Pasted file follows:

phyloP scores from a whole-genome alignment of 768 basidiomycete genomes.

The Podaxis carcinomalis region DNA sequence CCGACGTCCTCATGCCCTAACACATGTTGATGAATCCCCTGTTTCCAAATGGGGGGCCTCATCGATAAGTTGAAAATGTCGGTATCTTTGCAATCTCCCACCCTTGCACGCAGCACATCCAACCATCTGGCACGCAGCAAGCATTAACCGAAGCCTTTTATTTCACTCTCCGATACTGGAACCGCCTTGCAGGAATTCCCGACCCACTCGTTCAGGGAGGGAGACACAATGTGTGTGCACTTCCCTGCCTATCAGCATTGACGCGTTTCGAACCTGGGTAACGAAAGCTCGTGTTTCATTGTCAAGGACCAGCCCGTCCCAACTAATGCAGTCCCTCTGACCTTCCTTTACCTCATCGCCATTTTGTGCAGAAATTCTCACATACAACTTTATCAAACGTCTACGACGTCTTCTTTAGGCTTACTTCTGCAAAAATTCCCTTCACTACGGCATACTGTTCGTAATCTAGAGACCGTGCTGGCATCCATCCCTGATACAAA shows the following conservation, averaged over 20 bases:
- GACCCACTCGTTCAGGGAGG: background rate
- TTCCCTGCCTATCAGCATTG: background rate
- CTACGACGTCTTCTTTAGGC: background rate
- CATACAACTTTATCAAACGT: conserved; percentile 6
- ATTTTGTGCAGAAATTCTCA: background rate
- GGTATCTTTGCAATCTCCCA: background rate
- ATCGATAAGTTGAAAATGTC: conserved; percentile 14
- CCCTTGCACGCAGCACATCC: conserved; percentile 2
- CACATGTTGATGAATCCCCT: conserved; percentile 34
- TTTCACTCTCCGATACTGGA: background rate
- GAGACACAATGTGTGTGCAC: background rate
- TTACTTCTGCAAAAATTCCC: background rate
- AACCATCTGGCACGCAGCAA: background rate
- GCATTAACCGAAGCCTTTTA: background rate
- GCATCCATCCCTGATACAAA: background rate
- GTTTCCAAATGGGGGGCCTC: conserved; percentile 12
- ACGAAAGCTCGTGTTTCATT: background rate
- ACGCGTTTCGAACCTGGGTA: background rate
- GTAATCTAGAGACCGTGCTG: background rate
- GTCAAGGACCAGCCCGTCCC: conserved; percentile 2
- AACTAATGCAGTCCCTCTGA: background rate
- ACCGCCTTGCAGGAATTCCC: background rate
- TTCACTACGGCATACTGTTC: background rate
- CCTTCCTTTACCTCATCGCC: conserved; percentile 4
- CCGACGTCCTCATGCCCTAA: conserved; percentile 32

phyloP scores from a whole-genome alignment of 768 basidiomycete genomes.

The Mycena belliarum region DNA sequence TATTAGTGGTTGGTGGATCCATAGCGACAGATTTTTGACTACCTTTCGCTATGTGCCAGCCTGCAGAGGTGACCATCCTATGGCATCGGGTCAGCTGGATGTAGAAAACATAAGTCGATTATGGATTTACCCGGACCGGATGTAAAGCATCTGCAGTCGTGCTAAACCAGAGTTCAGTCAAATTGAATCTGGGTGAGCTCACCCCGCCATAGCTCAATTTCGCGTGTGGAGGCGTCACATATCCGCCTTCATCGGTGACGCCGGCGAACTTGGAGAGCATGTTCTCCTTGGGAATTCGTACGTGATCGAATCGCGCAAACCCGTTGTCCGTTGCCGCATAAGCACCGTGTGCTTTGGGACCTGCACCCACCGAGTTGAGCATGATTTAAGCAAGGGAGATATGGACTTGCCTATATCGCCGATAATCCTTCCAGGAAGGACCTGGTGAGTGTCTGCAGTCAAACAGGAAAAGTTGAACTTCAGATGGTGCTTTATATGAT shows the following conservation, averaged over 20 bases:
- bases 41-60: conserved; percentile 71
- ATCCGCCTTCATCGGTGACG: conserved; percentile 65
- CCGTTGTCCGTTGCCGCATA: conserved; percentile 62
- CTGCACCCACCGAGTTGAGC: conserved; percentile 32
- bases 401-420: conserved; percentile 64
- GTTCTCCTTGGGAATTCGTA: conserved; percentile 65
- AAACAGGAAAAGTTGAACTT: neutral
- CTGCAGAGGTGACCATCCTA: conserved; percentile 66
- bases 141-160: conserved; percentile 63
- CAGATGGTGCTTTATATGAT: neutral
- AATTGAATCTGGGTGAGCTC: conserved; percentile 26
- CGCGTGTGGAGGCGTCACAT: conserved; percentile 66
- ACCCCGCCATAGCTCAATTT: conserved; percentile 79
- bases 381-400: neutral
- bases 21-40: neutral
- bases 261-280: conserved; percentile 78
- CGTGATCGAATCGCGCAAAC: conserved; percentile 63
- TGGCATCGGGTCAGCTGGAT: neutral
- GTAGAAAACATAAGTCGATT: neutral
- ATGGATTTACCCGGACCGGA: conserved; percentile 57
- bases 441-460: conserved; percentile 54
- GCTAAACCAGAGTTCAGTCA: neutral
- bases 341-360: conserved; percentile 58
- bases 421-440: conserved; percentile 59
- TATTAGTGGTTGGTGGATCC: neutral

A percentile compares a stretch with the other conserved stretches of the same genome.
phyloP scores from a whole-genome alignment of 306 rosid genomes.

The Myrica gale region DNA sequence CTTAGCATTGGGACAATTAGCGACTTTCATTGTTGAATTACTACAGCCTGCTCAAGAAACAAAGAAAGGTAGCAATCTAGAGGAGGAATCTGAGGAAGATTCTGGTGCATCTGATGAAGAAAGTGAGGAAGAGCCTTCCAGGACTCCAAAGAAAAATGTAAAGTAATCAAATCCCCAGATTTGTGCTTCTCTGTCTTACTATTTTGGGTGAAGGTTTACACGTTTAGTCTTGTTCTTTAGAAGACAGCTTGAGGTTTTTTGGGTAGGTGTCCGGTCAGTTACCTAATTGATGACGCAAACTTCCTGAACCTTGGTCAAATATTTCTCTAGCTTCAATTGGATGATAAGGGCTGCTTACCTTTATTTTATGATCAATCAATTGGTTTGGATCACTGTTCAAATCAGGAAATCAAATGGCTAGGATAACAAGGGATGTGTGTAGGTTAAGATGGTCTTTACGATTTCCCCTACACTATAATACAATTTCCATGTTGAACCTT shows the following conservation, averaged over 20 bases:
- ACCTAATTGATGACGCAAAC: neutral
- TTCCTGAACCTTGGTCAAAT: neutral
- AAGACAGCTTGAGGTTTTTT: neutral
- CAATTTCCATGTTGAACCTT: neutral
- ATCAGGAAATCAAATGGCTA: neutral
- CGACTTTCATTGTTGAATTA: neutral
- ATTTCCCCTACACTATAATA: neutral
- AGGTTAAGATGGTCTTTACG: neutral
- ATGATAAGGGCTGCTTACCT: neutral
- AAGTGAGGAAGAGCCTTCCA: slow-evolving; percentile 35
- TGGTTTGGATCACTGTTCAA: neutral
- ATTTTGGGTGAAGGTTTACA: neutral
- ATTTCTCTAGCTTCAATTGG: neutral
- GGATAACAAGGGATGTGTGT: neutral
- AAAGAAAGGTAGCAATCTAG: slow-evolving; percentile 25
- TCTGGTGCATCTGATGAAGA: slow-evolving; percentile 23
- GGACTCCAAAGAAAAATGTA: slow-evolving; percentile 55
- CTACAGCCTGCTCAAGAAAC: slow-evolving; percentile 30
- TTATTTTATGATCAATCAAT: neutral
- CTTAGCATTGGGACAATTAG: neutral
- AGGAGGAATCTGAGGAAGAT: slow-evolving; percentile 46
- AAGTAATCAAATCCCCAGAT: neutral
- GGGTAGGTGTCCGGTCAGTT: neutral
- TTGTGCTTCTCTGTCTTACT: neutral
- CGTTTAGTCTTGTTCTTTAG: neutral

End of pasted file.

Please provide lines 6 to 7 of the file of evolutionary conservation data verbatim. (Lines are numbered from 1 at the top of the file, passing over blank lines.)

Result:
- CATACAACTTTATCAAACGT: conserved; percentile 6
- ATTTTGTGCAGAAATTCTCA: background rate